Saturday, November 29, 2008

Nike+ and the Sellout Narratives

fifty miles in
two months
cuz winter's
bangin' on
ears at a.m.
and arms
gone soft
in long-sleeves.


fifty miles in
two months
cuz autumn
leaves dreams
drifting by
shadows faded
on whites draped
in waking.

branch cracks
sky tracks
shades of
sidewalks match
shapes in sky,
ghost ride
the whip
in wool.


lapse on
last laps...
shapes in waking
drifting by
ghosts gone
at a.m.

fifty miles in
two months


Thursday, November 27, 2008

Piece Book Ch. 1: On Layaway

This is the first of a new series of posts called Piece Book. For the uninitiated, a piece book is simply a sketchbook; "piece" as in graffiti-art piece. (Suprised this isn't on Urban Dictionary.) As home-buying continues to inch closer to reality, I've found myself rummaging through old items deciding what goes and what stays. Finding little gems that never saw the light of day.

First entry is a simple beat I started three years ago during a long Christmas weekend. It's just some drum patterns, bassline, and a keyboard loop. I'd always meant to come back to this, but soon after discovered Propellerhead's Reason and pretty much gave up the old gear. The tracks are mixed (very roughly) in Acid, but sequenced with an MPC synced to a Proteus2000 and Planet Earth. I used an old janky MIDI controller to play the parts.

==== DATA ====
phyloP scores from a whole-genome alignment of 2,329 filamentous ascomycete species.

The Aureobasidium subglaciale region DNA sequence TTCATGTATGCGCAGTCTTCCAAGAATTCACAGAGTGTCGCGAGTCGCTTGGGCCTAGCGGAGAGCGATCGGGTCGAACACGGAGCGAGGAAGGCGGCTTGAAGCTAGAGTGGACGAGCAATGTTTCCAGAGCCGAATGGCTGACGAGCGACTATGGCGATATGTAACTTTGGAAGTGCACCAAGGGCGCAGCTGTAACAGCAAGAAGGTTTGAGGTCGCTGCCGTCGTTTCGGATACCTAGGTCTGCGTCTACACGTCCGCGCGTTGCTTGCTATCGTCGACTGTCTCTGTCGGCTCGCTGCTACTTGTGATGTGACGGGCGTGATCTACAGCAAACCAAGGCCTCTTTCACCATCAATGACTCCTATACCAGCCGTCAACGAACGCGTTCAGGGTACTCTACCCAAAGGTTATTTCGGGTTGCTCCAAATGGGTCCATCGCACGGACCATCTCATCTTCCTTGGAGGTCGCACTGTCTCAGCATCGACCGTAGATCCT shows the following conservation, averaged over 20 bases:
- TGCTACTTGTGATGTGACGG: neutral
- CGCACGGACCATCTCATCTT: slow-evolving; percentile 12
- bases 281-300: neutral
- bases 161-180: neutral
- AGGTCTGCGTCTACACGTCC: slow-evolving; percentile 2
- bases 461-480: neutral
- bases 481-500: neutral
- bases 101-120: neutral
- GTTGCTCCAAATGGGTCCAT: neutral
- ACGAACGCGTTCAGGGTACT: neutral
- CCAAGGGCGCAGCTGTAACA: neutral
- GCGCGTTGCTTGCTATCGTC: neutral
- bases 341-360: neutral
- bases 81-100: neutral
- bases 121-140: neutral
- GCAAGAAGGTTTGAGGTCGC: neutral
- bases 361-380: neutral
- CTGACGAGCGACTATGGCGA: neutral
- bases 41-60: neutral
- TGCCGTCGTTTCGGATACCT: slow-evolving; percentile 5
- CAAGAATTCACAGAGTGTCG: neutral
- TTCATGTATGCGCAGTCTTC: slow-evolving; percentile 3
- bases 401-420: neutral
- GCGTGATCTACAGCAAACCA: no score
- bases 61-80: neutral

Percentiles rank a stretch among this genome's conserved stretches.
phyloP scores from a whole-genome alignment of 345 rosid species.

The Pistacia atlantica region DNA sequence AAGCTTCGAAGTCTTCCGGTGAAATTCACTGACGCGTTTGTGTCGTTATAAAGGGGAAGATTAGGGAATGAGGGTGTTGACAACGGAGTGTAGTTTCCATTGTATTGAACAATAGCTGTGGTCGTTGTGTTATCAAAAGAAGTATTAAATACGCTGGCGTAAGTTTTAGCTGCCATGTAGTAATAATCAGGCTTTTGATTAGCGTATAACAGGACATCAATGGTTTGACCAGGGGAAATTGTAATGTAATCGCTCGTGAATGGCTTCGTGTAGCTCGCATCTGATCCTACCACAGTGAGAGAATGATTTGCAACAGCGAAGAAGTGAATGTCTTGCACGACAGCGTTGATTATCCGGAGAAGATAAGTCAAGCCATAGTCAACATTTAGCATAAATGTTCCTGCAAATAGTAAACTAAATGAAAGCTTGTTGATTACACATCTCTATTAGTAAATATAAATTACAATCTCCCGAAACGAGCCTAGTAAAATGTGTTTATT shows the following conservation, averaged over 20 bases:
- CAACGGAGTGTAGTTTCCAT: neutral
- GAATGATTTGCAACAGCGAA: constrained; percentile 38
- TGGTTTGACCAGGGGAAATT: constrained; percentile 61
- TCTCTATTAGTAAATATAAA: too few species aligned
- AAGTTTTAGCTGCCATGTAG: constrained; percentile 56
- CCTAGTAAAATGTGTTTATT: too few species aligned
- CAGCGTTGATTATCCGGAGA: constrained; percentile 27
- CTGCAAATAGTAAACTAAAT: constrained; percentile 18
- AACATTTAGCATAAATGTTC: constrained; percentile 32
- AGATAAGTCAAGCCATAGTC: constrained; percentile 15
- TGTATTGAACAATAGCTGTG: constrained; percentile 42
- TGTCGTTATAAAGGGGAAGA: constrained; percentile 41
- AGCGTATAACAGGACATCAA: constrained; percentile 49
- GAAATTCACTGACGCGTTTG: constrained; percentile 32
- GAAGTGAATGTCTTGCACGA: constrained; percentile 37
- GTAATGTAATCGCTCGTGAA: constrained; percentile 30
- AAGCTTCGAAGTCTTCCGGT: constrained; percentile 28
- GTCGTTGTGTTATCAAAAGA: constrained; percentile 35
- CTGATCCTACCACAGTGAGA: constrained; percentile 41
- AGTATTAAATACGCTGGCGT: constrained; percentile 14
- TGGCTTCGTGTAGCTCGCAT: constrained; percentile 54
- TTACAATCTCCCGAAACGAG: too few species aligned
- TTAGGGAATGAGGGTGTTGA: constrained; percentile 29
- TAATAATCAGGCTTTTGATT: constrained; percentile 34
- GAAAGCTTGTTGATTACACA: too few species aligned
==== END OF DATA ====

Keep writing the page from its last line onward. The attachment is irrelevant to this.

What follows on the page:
Since it's officially the holidays, I'll name it "On Layaway".

Oh! I was also very impressed that Acid was able to maintain all parts of the song file even though all the individual pieces where moved to a network filesystem. I tell you, the song file traveled three computers and two network hardrives from the last time I opened it. That was another reason I never went back to the track; always thought I'd have to re-construct the file structure.

Tuesday, November 11, 2008

Not That It Really Matters

So I don't lose track...

We Might as Well Win, Johan Bruyneel
All Over Coffee, Paul Madonna
A Writer's San Francisco, Eric Maisel
The Rider, Tim Krabbe
Memories of My Melancholy Whores, Gabriel Garcia Marquez
Code, Charles Petzold
Karel The Robot, Richard E. Pattis
Making Beats, Joseph Schloss